Nvidia’s Market Capitalization Surges, But For How Long

The new year has been like a dream thus far for Nvidia, which suddenly finds itself the US’s third-largest company by market capitalization ($1.98 trillion), leapfrogging Google’s parent Alphabet ($1.72 trillion) and Amazon ($1.81 trillion).

The graphic processor unit (GPU) manufacture notched $60.9 billion in revenue during its 2024 fiscal year, a 126% increase over the previous year. The lion’s share came from Nvidia’s data center business, which generated $47.5 billion during the fiscal year, more than tripling last year’s total.

“The $1 trillion installed base of data center infrastructure is rapidly transitioning from general-purpose to accelerated computing,” Nvidia CFO Colette Kress said during the fourth-quarter earnings call.

Driving demand is the rapidly maturing field of artificial intelligence (AI), which hit an inflection point in 2023, says Chirag Dekate, vice president and analyst with Gartner’s Quantum Technologies, AI Infrastructures, and Supercomputing group. “What ChatGPT and Google’s Gemini did was to finally make what seemed to be esoteric with what seemed to be incredible. It made it indispensable.”

The result has been a vast widening of AI’s applicability. “We started the AI journey with hyperscale cloud providers and consumer internet companies,” said Nvidia CEO Jensen Huang during the earnings call. “Now every industry is on board, from automotive to healthcare to financial services, industrial to telecom, media and entertainment.” Huang expects the world’s installed data center base to double in the next five years, forging a market worth hundreds of billions of dollars.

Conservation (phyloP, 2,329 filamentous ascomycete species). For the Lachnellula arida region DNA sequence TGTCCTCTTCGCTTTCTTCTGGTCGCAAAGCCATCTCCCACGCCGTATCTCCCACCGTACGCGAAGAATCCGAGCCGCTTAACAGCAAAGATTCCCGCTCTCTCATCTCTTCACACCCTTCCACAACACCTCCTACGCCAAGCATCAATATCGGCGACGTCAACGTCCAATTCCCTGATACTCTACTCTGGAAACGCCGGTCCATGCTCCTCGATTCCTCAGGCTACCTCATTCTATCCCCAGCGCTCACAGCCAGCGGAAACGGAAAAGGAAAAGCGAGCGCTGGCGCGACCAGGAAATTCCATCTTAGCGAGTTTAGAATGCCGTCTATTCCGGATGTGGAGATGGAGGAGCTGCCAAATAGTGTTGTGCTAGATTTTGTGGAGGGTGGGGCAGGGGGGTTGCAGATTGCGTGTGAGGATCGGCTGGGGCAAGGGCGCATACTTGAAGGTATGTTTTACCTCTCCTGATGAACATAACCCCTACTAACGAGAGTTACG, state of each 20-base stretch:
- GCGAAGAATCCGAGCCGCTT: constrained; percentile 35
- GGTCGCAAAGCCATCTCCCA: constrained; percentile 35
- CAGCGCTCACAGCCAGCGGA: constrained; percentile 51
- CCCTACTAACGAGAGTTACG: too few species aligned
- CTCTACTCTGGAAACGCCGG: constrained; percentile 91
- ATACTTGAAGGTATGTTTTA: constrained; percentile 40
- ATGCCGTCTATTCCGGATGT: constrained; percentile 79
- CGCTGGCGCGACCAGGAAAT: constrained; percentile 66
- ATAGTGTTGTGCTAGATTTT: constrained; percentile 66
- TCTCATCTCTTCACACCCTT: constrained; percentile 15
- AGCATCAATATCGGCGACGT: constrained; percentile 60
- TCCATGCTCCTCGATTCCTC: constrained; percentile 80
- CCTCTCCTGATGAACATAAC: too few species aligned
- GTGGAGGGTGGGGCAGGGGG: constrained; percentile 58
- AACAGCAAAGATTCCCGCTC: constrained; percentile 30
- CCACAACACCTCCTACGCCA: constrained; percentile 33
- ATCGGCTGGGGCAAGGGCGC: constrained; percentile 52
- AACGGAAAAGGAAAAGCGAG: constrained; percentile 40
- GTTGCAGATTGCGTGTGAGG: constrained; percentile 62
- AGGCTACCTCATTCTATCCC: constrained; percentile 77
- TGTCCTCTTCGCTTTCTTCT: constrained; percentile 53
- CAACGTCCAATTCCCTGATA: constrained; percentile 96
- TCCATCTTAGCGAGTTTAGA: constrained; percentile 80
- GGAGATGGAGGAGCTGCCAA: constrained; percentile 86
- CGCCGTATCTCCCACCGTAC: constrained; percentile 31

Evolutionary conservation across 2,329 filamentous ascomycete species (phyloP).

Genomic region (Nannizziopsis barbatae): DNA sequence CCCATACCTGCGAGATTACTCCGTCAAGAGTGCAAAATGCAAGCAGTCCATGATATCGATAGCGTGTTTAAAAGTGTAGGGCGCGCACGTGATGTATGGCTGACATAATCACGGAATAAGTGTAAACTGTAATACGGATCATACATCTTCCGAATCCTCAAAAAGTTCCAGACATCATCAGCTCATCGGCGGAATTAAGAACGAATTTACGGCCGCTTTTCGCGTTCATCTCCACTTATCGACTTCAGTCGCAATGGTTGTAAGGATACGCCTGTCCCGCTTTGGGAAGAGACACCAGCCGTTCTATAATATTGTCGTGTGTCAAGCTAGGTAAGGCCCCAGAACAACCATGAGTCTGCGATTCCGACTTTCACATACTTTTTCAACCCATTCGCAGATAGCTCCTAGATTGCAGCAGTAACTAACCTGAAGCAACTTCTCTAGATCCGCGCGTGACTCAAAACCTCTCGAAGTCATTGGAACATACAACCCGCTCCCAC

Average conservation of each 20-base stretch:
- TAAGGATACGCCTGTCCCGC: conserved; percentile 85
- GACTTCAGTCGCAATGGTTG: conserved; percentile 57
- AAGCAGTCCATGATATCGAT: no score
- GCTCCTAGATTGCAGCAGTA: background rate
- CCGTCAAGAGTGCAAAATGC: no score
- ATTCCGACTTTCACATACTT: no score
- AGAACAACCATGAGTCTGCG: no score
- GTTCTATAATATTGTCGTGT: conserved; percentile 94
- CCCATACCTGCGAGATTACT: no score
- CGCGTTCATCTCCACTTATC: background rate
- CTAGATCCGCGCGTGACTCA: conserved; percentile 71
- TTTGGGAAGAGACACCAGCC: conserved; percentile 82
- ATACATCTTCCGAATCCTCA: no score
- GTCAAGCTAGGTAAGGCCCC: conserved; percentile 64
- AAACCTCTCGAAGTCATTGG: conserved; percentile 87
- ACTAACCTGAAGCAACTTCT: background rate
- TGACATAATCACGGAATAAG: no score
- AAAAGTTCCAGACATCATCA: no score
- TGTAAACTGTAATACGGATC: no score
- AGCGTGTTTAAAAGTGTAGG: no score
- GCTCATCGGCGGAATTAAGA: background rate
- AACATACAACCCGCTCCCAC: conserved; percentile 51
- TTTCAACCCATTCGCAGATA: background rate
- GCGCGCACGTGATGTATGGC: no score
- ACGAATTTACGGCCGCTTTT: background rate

However, the top cloud-computing providers have been busy developing their own accelerator processors designed for AI’s computing requirements. Google has its Tensor Processing Units (TPUs), Amazon Web Services has its Inferentia accelerator processor, and Microsoft has the Maia accelerator chip, all currently available in their respective cloud environments.

Non-cloud companies, such as Meta and Tesla, are also partnering with chip manufacturers to develop custom AI accelerators or are developing them internally. “I think the future is far more democratized and likely will have diverse options,” says Dekate. “GPUs would be part of the mix, but they will not be the only mix. Five years ago, that was not the case. Nvidia was everywhere. You’re now seeing the market shift and evolve towards a multi-vendor ecosystem.”